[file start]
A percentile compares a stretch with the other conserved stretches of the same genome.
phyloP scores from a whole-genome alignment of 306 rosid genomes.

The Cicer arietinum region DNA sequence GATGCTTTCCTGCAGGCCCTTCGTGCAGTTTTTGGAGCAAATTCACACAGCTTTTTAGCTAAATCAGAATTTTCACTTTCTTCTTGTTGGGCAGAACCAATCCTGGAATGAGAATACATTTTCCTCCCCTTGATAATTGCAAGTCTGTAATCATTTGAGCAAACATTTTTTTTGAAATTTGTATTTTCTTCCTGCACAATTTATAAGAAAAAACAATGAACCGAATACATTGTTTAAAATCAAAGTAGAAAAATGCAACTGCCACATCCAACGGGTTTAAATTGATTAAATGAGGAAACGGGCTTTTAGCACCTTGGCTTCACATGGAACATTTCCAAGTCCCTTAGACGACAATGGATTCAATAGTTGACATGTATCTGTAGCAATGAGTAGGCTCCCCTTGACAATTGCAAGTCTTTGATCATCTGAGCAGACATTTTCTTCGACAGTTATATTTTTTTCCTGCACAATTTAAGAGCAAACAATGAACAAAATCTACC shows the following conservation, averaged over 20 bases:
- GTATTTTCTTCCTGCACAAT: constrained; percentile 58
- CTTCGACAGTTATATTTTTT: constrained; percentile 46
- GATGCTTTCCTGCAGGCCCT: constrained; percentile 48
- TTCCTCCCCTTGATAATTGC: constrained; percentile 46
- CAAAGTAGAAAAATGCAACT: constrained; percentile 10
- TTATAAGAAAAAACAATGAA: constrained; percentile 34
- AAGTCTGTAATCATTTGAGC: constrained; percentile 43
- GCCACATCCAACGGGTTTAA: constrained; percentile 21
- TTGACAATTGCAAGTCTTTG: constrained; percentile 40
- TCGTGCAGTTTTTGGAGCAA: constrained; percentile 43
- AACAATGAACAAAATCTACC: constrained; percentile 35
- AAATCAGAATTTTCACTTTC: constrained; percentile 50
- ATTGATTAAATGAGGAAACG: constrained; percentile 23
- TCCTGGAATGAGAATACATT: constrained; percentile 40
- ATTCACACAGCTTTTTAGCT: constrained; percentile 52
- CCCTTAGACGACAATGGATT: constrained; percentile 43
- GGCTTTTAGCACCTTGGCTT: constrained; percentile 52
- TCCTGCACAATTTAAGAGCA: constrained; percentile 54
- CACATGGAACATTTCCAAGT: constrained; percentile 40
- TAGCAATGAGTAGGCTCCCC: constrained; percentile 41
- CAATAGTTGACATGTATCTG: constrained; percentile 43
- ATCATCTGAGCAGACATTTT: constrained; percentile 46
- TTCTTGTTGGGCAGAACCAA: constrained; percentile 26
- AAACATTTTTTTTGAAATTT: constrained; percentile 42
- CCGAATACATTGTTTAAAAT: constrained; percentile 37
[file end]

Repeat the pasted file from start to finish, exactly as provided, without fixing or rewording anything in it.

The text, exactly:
A percentile compares a stretch with the other conserved stretches of the same genome.
phyloP scores from a whole-genome alignment of 306 rosid genomes.

The Cicer arietinum region DNA sequence GATGCTTTCCTGCAGGCCCTTCGTGCAGTTTTTGGAGCAAATTCACACAGCTTTTTAGCTAAATCAGAATTTTCACTTTCTTCTTGTTGGGCAGAACCAATCCTGGAATGAGAATACATTTTCCTCCCCTTGATAATTGCAAGTCTGTAATCATTTGAGCAAACATTTTTTTTGAAATTTGTATTTTCTTCCTGCACAATTTATAAGAAAAAACAATGAACCGAATACATTGTTTAAAATCAAAGTAGAAAAATGCAACTGCCACATCCAACGGGTTTAAATTGATTAAATGAGGAAACGGGCTTTTAGCACCTTGGCTTCACATGGAACATTTCCAAGTCCCTTAGACGACAATGGATTCAATAGTTGACATGTATCTGTAGCAATGAGTAGGCTCCCCTTGACAATTGCAAGTCTTTGATCATCTGAGCAGACATTTTCTTCGACAGTTATATTTTTTTCCTGCACAATTTAAGAGCAAACAATGAACAAAATCTACC shows the following conservation, averaged over 20 bases:
- GTATTTTCTTCCTGCACAAT: constrained; percentile 58
- CTTCGACAGTTATATTTTTT: constrained; percentile 46
- GATGCTTTCCTGCAGGCCCT: constrained; percentile 48
- TTCCTCCCCTTGATAATTGC: constrained; percentile 46
- CAAAGTAGAAAAATGCAACT: constrained; percentile 10
- TTATAAGAAAAAACAATGAA: constrained; percentile 34
- AAGTCTGTAATCATTTGAGC: constrained; percentile 43
- GCCACATCCAACGGGTTTAA: constrained; percentile 21
- TTGACAATTGCAAGTCTTTG: constrained; percentile 40
- TCGTGCAGTTTTTGGAGCAA: constrained; percentile 43
- AACAATGAACAAAATCTACC: constrained; percentile 35
- AAATCAGAATTTTCACTTTC: constrained; percentile 50
- ATTGATTAAATGAGGAAACG: constrained; percentile 23
- TCCTGGAATGAGAATACATT: constrained; percentile 40
- ATTCACACAGCTTTTTAGCT: constrained; percentile 52
- CCCTTAGACGACAATGGATT: constrained; percentile 43
- GGCTTTTAGCACCTTGGCTT: constrained; percentile 52
- TCCTGCACAATTTAAGAGCA: constrained; percentile 54
- CACATGGAACATTTCCAAGT: constrained; percentile 40
- TAGCAATGAGTAGGCTCCCC: constrained; percentile 41
- CAATAGTTGACATGTATCTG: constrained; percentile 43
- ATCATCTGAGCAGACATTTT: constrained; percentile 46
- TTCTTGTTGGGCAGAACCAA: constrained; percentile 26
- AAACATTTTTTTTGAAATTT: constrained; percentile 42
- CCGAATACATTGTTTAAAAT: constrained; percentile 37